Author ORCID Identifier
Year of Publication
Doctor of Philosophy (PhD)
Arts and Sciences
Dr. Pearl James
Dr. Jordan Brower
Industrialization in 19th-Century America yielded a regrettable by-product: the modernization of warfare. Mass armies, technological innovation, and unprecedented rates of industrial productivity prompted the creation of machines designed to inspire fear, increase destructive capability, and inflict mass-death. The modernization of warfare altered forever the way war was experienced and represented literarily. Authors who attempted to represent the Civil and Spanish-American Wars, as well as World War I, articulated modernized warfare with a disillusionment which stems from the tragically dehumanizing effects of mechanical violence on an industrial scale. Myth, Mockery, & Misery argues that as far back as 1862, romantic idealization no longer seemed a tenable strategy for representing warfare— even in fiction. An examination the Civil War poetry of Herman Melville, Stephen Crane’s Spanish-American War sketches, and Ellen N. La Motte’s World War I memoir, not only pushes the advent of American disillusionment narratives further back on the historical timeline, but in so doing, evinces an aesthetical shift – or evolution – of disillusionment concurrent with the modernization of warfare.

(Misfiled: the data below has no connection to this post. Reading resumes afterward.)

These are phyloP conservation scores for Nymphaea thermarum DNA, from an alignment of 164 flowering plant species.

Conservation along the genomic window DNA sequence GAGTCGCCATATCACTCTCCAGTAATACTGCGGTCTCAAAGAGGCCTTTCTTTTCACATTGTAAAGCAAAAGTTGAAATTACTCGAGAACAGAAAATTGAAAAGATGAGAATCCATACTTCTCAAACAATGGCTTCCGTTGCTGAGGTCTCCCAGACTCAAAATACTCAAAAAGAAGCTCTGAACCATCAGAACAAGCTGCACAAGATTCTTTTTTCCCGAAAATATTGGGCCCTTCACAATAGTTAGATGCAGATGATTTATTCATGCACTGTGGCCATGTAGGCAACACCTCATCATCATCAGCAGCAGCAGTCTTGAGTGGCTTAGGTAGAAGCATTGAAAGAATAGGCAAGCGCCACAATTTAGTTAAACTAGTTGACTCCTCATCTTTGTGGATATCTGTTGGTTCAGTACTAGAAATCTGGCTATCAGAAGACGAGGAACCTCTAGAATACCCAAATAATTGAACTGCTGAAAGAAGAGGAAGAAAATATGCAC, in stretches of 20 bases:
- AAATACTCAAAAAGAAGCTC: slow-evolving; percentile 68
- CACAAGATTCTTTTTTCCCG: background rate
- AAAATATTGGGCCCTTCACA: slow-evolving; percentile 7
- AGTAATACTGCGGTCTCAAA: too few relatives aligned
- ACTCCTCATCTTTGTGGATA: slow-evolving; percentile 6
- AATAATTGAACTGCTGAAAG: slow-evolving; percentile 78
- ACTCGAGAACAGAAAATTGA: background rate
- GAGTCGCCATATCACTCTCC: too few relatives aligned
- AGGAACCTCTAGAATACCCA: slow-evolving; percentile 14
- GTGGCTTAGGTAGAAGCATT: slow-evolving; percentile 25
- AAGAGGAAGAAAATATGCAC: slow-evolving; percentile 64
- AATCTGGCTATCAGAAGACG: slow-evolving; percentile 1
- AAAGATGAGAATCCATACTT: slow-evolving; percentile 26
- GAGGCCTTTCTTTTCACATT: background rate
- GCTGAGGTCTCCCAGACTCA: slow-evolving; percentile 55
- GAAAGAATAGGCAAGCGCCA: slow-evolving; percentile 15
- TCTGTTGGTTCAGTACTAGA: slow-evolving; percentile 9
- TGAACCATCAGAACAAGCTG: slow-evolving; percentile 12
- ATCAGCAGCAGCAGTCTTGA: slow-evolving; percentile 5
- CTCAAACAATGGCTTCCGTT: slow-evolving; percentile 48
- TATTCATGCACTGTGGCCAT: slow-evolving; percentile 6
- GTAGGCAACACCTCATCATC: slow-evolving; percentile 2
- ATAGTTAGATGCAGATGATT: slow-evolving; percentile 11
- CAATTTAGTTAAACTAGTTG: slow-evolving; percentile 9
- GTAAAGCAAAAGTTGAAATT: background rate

Digital Object Identifier (DOI)
Halkyard, Richard W., "MYTH, MOCKERY, & MISERY: AN EVOLUTION OF DISILLUSION IN MODERN-WAR EXPRESSION" (2023). Theses and Dissertations--English. 163.